The = value of a=20 physical property often depends on one or more measured=20 quantities
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Example: Volume of a cylinder
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A = systematic=20 error in the measurement of x, y, or z leads to an error in the = determination=20 of u.
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This is simply=20 the multi-dimensional definition of slope. =20 It describes how changes in u depend on changes in x, y, and z.
Example: A miscalibrated ruler results = in a=20 systematic error in length measurements. =20 The values of r and h must be changed by +0.1 = cm.
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Random errors=20 in the measurement of x, y, or z also lead to error in the = determination=20 of u. =20 However, since random errors can be both positive and negative, = one=20 should examine (du)^{2} rather than du.
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If = the measured=20 variables are independent (non-correlated), then the cross-terms average = to=20 zero
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as = dx, dy, and dz each take on both positive = and negative=20 values.
Thus,
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Equating=20 standard deviation with differential, i.e.,
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results in the=20 famous error propagation formula
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This expression=20 will be used in the Uncertainty Analysis section of every Physical = Chemistry=20 laboratory report!
Example: There is 0.1 cm uncertainty in = the ruler=20 used to measure r and h.
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Thus, the=20 expected uncertainty in V is =B139=20 cm^{3}.
=B7 =20 Quantifies precision of = results
Example: V =3D 1131 =B1 39=20 cm^{3}
=B7 =20 Identifies principle source of = error and=20 suggests improvement
Example: Determine r better (not h!)
=B7 =20 Justifies observed standard = deviation
If s_{observed}=20 =BB s_{calculated} = then the=20 observed standard deviation is accounted for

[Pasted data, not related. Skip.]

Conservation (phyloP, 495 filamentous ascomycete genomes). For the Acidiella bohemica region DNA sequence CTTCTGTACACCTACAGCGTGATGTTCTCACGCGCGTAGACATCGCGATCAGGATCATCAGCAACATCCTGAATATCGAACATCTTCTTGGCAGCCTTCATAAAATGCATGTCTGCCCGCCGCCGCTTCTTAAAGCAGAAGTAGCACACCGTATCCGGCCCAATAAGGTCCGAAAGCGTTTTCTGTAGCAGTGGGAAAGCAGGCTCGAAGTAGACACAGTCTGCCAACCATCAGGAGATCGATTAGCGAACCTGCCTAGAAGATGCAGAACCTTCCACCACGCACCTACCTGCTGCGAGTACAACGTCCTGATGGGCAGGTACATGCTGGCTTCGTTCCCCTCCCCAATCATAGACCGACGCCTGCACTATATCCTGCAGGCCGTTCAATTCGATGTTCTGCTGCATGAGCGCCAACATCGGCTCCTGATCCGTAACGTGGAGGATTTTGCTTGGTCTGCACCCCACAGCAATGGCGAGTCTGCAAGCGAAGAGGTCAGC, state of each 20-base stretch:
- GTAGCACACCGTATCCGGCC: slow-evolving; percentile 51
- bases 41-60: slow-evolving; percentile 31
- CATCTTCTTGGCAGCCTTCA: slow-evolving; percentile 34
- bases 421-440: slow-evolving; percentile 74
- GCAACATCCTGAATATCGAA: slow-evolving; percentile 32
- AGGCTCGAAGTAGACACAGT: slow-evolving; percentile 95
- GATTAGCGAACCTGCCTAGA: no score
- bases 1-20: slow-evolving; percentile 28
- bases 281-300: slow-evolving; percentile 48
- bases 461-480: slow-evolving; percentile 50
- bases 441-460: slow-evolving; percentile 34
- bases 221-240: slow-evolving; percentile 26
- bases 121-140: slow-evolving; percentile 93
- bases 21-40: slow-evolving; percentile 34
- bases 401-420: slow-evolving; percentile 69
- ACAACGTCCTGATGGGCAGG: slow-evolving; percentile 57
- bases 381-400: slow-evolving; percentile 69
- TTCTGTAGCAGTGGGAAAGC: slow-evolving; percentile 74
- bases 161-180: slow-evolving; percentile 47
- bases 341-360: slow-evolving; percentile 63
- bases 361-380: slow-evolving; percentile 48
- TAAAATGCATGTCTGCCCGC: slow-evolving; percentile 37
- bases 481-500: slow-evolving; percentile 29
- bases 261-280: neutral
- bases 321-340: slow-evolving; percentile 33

If s_{observed} = differs=20 significantly from s_{calculated} = then perhaps=20 unrealistic values were chosen for s_{x}, s_{y}, and s_{z}.
=B7 =20 Identifies type of error
If=20 =BDu_{obserrved} = - = u_{literature}=BD =A3 s_{calculated} = then error is=20 random error
If=20 =BDu_{obserrved} = - = u_{literature}=BD >> s_{calculated} = then error is=20 systematic error
Use = full=20 precision (keep extra significant figures and do not round) until the = end of a=20 calculation. Then keep = two=20 significant figures for the uncertainty and match precision for the=20 value.
Example: V =3D 1131 =B1 39 cm^{3}
Use = of=20 significant figures in calculations is a rough estimate of error=20 propagation.
Example:
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Keeping two=20 significant figures in this example implies a result of V =3D 1100 = =B1 100=20 cm^{3}, which is much less precise than the result of V =3D 1131 =B1 39 cm^{3} = derived by error=20 propagation.
Several=20 applications of the error propagation formula are regularly used in = Analytical=20 Chemistry.
Example:
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Example:
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Analytical=20 chemists tend to remember these common error propagation results, as = they=20 encounter them frequently during repetitive measurements. Physical chemists tend to = remember the=20 one general formula that can be applied to any case, as they encounter = widely=20 varying applications of error propagation. =20 (Or perhaps analytical chemists take a more utilitarian approach, = whereas=20 physical chemists take a more "from first principles"=20 approach.)